YATCO spoke with some of the most prolific superyacht photographers who hop on helicopters, send up their drones, and do whatever it takes to capture the shot.

Image caption: Top drone or helicopter shot.

Here, well-known photographer Jim Raycroft tells us about his career and shows us the best of his work.

How did you get your start in superyacht photography?

After 12 years of shooting architectural assignments and producing advertising studio photography working in studios primarily with artificial light I had had enough. I was looking to move on to something that offered new challenges with an amount of personal enjoyment ossed into the mix. I had grown up in a boating community and was missing that connection to the outdoor environment.

When friends suggested I join them on a trip to a charter boat show in the Virgin Islands I was more than ready. After a couple of days cruising the islands, walking the docks, talking with brokers and captains, and looking at their charter marketing materials I realized that I could bring my photographic experience to this new area and have a hell of a good time doing it.

Over the following 2 years I made the a near total transition to yacht photography and never looked back. From shooting aerial underway images of a massive yacht with a helicopter or drone, to exquisitely designed and finely detailed interior, to wonderful culinary creations to lifestyle, the Superyacht industry offers a greater variety of shooting challenges than most other fields and that is what helps to sustain my excitement and enthusiasm for the work.

The Top Superyacht Photographers Part 3 - Jim Raycroft

What was your most exciting shoot?

This would have to be the shot of the Adventure Yacht SuRi in Antarctica. I was with the owner and his party aboard SuRi writing and shooting a travel piece for ShowBoats Magazine. This was SuRi’s first trip to Antarctica following the major re-fit which lengthened the boat from 52.43M / 172’ to 63.39M / 208’. SuRi’s helicopter was at my disposal so I tried to make good use of the asset during this once in a life time adventure. On this one day we had extremely calm conditions with an oily flat sea blending into and equally oily sky. The scale of the iceberg with the yacht passing by and the desolate scene were all fitting together to look like cover material.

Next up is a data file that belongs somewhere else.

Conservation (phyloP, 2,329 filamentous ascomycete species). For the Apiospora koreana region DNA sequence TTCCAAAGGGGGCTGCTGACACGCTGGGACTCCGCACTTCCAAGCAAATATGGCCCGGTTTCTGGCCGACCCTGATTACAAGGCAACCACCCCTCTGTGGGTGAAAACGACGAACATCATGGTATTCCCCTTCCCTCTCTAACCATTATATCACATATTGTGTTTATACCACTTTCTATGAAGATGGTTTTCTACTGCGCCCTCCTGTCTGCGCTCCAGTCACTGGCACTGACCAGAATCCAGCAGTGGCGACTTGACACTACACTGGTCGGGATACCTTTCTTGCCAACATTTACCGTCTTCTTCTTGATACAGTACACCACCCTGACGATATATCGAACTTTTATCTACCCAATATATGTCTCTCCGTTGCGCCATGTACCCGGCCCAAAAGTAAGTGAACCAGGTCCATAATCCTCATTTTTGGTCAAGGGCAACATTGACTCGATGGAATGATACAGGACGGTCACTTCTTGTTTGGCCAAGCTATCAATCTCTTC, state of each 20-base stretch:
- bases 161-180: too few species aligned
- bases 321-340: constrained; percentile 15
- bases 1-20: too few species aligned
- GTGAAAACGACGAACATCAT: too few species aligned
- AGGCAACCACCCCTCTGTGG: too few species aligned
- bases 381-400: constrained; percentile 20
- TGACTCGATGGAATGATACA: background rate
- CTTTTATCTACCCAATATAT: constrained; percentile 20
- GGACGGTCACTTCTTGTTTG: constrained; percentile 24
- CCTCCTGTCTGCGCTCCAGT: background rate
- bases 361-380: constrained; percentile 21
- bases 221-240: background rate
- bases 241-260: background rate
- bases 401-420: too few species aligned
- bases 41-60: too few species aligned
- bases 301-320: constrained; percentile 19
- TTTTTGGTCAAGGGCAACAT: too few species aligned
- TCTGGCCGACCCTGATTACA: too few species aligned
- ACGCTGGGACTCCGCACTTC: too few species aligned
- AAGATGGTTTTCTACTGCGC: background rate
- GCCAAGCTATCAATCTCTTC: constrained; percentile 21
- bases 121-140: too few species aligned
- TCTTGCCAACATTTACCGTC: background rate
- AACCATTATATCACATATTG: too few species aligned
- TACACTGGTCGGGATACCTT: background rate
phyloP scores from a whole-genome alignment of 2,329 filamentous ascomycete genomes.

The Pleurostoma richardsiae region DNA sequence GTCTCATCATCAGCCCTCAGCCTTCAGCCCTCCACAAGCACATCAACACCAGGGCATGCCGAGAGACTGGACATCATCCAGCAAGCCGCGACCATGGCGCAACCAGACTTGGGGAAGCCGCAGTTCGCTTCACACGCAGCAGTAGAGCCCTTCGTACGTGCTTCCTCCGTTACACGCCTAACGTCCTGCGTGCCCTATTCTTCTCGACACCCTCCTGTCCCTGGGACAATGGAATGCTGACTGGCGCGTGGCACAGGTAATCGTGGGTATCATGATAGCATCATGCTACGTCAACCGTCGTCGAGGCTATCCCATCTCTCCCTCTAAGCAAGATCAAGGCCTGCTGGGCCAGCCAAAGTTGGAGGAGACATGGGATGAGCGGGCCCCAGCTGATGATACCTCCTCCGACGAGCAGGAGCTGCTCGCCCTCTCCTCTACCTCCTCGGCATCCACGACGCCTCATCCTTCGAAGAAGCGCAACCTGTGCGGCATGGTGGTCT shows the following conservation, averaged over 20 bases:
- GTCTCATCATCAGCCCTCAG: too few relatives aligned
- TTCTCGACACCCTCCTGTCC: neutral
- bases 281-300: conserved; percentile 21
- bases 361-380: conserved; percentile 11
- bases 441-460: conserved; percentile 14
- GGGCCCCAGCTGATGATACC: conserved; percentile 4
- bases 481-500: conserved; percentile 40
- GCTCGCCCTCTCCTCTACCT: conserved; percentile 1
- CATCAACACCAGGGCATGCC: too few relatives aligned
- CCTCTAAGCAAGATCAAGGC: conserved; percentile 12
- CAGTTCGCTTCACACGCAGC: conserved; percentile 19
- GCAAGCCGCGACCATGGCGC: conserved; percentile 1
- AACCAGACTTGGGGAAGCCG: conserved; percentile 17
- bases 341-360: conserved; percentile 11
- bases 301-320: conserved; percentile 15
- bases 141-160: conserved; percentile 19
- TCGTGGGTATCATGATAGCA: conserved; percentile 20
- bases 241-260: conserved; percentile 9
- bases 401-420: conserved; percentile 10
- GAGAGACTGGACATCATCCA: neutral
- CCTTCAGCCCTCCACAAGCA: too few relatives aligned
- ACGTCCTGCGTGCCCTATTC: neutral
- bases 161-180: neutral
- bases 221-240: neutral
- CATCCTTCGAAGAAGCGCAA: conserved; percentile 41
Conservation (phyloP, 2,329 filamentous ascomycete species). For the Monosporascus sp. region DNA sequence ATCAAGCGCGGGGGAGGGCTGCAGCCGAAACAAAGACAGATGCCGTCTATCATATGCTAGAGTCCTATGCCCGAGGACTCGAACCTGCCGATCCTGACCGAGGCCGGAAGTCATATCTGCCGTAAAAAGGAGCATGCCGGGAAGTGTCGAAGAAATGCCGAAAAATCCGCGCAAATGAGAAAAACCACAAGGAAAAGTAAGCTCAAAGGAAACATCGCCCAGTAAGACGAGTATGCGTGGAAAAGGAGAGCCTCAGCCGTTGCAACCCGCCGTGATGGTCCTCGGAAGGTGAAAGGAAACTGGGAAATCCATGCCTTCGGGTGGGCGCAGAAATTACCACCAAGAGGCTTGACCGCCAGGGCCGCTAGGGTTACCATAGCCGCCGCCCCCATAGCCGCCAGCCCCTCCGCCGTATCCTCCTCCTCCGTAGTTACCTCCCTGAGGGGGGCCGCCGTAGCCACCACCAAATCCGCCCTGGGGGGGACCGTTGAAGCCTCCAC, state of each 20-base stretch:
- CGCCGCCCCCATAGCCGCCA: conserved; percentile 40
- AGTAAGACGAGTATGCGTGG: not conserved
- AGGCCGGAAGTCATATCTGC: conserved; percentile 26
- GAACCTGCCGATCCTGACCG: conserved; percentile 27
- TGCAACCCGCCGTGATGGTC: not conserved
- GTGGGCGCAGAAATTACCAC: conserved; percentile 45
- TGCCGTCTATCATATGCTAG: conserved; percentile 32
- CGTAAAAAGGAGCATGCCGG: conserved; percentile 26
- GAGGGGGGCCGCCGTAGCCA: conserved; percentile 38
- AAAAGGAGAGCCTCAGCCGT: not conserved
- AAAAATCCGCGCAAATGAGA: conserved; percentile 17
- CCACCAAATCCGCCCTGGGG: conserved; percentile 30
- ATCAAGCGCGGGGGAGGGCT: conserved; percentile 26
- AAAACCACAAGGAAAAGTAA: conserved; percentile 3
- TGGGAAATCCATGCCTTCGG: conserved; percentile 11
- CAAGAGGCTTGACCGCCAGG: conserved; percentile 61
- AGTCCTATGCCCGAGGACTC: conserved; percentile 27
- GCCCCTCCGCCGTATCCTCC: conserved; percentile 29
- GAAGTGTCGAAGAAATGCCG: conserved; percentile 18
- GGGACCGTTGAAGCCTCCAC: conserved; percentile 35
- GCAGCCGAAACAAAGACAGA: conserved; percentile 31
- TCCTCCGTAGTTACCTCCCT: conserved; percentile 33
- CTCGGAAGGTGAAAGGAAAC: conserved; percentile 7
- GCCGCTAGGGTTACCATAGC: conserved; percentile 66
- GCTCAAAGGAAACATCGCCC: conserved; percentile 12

Top Photo taken aboard CAKEWALK.

What is your favorite shot?

This is an impossible question to answer – there are so many wonderful yachts out there that display amazing design and craftsmanship. One of my all-time favorite shots was made aboard CAKEWALK. I had been traveling to Bridgeport, CT to shoot the progress of the CAKEWALK build at the shipyard. I was able to watch this amazing vessel came together documenting the work as it moved along. At some point the main staircase was completed and ready to be photographed. It’s hard to have a favorite shot but this image says superyacht to me more than most others because of its quality and elegance.

The Top Superyacht Photographers Part 3 - Jim Raycroft

Favorite photo that never made it out to the public, shot above.

Truth be told some times the best shots are lucky accidents. Speeding across Biscayne Bay aboard a chase boat to rendezvous with a yacht in open water I notice the dolphins playing off our starboard side and decided to join them. Edging the boat toward them until we were directly in their path, prepare with a long lens it was a waiting game as they surfaced and dove in our wake. This one shot of the 3 amigos appeared for a split second and was gone. Being ready for a happy accident is key.

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